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The total value of work commissioned by each of the business areas varied between £10,500 and £87,700. The overall value of work was £271,700. In each case the work involved services to support a number of recruitment exercises to fill posts within the core Department and membership of committees.
Mr. Andrew Turner: To ask the Secretary of State for Health how many press releases were issued by his Department (a) between 1 May and 31 December 1997 and (b) in each year from 1998 to 2001 inclusive. 
|1 May 1997 to end of year||230|
Mr. Andrew Turner: To ask the Secretary of State for Health how many people were employed in a press or public relations function in his Department on 1 January in (a) 1997, (b) 1998, (c) 1999, (d) 2000, (e) 2001 and (f) 2002. 
|Number of staff in Media CentrePress Officers||15||16||18||21||22||24|
|Number of staff in Campaigns/PR||16||16||15||17||28||31|
|Number of staff in Leeds (NHS Communications)||11||10||11||16||23||24|
|Number of staff inComms Regional Offices||15||15||18||19||23||19|
Mr. Burstow: To ask the Secretary of State for Health, pursuant to his answer of 26 February 2002, Official Report, column 1064W, if he will list the names of the members of the Technologies Advisory Group and their declared interests. 
Ms Blears: At present, most members of the Technologies Advisory Group are officials in the Department or in the National Assembly for Wales, who serve on the group as part of their responsibilities within the two Departments rather than in a personal capacity. The officials who attend meetings may also vary depending on their availability and the topics under discussion. For these reasons we do not consider it would be appropriate to list individual names. We are currently consulting on proposals to extend the membership of the group and we will consider, in the light of replies to consultation, whether there would be a case in future for listing the names of individual members.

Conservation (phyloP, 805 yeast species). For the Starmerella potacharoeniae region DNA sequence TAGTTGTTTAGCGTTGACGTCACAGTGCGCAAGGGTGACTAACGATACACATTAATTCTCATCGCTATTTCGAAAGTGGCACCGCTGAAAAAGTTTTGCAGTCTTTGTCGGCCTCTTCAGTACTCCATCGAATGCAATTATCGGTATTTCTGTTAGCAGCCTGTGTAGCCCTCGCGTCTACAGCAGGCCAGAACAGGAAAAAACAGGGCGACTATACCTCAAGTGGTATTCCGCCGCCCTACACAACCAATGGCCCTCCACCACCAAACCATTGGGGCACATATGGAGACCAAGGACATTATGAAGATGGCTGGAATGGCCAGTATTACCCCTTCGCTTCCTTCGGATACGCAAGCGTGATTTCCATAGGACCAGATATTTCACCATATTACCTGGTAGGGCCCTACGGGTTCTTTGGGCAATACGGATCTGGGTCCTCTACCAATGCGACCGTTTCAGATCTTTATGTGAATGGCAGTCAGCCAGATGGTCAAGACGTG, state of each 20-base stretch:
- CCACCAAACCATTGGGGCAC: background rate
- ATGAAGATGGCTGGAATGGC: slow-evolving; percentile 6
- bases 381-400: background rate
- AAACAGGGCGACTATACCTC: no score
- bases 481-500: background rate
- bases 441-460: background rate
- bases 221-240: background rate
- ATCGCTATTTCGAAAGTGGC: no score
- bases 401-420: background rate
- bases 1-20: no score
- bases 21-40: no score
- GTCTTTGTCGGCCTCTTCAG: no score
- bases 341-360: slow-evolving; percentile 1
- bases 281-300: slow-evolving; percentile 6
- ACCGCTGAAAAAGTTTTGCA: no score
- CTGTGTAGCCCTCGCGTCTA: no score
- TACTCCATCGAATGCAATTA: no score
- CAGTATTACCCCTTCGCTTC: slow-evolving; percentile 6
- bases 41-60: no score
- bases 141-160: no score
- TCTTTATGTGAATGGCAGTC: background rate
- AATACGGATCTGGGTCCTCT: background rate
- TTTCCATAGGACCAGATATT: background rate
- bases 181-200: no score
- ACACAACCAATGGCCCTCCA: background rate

20 Mar 2002 : Column 435W
Mr. Chope: To ask the Secretary of State for Health if it is his policy that there should be one e-mail system through which NHS employees can communicate with each other; and if he will make a statement. 
Ms Blears: Yes. Our programme for modernising the national health service (NHS) as set out in the NHS plan will rely on the provision of efficient and effective information systems to enable the benefits for patients and the public to be achieved. A common e-mail system is one component of this; by opting for a common system across the NHS the maximum benefits of value for money will be obtained. To this end, the NHS information authority is currently conducting a formal open procurement exercise for e-mail and directory services for the NHS. It is expected that subject to successful completion of negotiations a preferred bidder will be announced shortly.